Second Sunday in Lent
Ninety miles north of Catonsville Presbyterian Church, about twenty miles northeast of Lancaster, PA, is the town of Ephrata. There’s a National Historic Landmark there known as The Ephrata Cloister. This religious community was founded in 1732 by Conrad Beissel (1691-1768), a German Pietist who emigrated from Germany, in 1720. Pietism was a movement in German Protestantism that sought to reform the state supported Protestant churches. Pietist groups, which gathered to read the Bible and to pray, were not sanctioned by the state churches. Pietists were interested in personal piety, in personal spiritual growth and development. Beissel had a religious experience, and not long after that he was forced to leave Germany, in 1715. He made his way to Germantown, Pennsylvania (outside Philadelphia) and then to Ephrata, where he became associated with the Anabaptist Brethren.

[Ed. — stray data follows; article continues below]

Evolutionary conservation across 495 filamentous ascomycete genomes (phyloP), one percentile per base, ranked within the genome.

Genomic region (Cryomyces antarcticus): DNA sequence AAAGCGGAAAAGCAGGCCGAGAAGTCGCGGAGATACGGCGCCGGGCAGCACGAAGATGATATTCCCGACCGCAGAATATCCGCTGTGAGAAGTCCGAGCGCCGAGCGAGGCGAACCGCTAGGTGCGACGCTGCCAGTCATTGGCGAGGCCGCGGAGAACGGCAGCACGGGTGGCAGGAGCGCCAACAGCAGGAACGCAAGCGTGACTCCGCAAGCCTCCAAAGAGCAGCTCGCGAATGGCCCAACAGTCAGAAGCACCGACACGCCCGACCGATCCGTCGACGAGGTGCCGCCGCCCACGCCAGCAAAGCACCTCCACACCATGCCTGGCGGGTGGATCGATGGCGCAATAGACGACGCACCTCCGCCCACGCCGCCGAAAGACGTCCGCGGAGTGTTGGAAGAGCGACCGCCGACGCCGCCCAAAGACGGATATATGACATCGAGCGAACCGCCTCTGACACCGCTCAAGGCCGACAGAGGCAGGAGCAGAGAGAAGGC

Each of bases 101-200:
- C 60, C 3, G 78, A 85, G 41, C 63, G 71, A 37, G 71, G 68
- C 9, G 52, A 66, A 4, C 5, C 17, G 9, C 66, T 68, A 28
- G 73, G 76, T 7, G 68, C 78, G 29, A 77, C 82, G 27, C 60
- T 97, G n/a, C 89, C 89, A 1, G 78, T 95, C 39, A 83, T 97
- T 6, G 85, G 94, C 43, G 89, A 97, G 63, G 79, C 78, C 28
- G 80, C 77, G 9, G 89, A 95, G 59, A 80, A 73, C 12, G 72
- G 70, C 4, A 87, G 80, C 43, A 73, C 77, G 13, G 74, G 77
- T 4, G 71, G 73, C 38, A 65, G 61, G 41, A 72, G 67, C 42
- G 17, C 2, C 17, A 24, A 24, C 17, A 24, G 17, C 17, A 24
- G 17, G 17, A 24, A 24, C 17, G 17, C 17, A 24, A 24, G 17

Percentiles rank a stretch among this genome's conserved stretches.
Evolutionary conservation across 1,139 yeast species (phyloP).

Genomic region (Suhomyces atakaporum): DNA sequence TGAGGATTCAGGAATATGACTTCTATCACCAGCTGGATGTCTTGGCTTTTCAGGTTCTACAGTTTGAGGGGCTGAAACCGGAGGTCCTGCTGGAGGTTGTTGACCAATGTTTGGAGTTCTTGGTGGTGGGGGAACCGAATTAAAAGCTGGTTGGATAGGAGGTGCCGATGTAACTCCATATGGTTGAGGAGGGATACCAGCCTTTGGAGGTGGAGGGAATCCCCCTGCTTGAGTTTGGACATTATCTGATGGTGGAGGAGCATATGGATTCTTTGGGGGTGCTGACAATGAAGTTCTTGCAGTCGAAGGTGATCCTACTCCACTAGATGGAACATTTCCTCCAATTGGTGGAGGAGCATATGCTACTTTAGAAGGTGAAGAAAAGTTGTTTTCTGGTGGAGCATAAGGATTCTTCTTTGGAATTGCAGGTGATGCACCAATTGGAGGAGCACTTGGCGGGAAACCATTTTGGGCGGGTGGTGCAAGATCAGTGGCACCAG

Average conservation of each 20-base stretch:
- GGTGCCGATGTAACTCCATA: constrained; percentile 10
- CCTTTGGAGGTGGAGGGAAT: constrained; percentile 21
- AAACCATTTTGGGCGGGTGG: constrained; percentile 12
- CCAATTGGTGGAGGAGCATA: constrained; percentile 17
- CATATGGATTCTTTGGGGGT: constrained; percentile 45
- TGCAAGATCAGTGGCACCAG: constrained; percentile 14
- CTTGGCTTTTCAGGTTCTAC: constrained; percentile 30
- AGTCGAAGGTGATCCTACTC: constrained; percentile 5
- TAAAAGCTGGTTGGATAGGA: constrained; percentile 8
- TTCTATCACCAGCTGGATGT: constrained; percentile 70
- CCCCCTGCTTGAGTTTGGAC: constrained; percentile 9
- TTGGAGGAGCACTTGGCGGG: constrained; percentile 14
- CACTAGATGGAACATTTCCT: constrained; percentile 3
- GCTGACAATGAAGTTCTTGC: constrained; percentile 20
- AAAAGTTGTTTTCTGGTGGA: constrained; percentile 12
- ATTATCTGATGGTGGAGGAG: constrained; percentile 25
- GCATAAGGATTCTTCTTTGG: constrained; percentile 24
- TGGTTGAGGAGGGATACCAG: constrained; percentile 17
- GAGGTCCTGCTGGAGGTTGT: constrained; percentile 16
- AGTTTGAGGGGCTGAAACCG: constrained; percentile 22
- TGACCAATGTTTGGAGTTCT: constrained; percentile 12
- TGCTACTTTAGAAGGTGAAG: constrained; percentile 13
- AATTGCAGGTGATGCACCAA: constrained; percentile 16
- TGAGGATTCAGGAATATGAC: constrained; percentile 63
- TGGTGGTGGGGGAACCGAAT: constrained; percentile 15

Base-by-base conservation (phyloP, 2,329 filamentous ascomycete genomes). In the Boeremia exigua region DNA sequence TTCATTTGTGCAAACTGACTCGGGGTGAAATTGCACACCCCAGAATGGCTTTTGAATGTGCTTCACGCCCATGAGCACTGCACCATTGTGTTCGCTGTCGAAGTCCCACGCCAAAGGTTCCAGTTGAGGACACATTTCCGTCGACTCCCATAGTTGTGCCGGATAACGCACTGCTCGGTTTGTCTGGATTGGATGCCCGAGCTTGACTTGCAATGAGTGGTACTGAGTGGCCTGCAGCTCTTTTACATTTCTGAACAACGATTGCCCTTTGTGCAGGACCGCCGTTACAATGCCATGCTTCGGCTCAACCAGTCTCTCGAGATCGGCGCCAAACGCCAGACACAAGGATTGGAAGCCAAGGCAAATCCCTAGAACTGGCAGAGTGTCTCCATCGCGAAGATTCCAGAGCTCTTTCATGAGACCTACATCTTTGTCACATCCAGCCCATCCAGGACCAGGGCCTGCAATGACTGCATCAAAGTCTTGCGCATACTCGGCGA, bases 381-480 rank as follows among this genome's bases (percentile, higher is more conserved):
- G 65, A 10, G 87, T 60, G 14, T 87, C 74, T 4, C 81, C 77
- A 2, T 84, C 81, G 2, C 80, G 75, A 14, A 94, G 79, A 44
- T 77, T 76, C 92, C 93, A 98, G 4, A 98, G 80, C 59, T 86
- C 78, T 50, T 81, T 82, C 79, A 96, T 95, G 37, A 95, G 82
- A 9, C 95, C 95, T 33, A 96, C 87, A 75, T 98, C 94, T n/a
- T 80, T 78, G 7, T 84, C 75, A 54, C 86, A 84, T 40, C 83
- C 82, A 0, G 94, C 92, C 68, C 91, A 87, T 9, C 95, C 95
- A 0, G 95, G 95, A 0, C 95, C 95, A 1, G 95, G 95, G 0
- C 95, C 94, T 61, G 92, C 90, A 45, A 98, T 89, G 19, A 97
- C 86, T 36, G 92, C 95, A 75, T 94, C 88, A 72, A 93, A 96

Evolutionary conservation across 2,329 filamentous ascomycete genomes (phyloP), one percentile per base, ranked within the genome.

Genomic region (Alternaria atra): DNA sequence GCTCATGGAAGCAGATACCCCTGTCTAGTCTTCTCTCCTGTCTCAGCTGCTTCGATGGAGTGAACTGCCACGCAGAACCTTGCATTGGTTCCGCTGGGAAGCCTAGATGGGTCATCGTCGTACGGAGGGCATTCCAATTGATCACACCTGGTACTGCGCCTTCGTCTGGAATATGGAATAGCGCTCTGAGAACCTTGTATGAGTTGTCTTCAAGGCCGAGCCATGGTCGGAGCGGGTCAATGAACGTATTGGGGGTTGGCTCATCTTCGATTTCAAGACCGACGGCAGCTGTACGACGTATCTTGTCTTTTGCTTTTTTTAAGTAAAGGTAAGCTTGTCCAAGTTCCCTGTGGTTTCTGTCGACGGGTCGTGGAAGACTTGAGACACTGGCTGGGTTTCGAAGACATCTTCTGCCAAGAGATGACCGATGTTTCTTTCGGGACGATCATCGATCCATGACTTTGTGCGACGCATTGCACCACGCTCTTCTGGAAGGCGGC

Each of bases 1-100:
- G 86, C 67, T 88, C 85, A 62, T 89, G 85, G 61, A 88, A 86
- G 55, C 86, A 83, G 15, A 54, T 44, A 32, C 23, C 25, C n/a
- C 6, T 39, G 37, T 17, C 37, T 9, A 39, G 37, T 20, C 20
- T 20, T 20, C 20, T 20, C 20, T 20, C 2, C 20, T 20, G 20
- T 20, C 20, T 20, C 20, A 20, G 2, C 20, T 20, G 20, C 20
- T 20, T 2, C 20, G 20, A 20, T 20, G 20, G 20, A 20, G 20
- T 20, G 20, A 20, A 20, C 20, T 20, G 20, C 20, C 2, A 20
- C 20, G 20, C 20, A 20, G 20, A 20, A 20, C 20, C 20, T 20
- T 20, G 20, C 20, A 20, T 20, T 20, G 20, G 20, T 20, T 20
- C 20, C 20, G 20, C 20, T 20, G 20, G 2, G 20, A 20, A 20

|The Ephrata Cloister, Ephrata, PA|
Beissel eventually organized a religious community for people who were interested in a spiritual life, living apart, cloistered away from the rest of society. At its height, there were about 400 residents of the community. They lived and worked and worshipped together. They held all things in common. There were celibate members and entire families living together. If, today, you walk through the cloister graveyard, you will find on many gravestones three dates: the date of birth, the date of death, and in between the two—the date when that member was born again.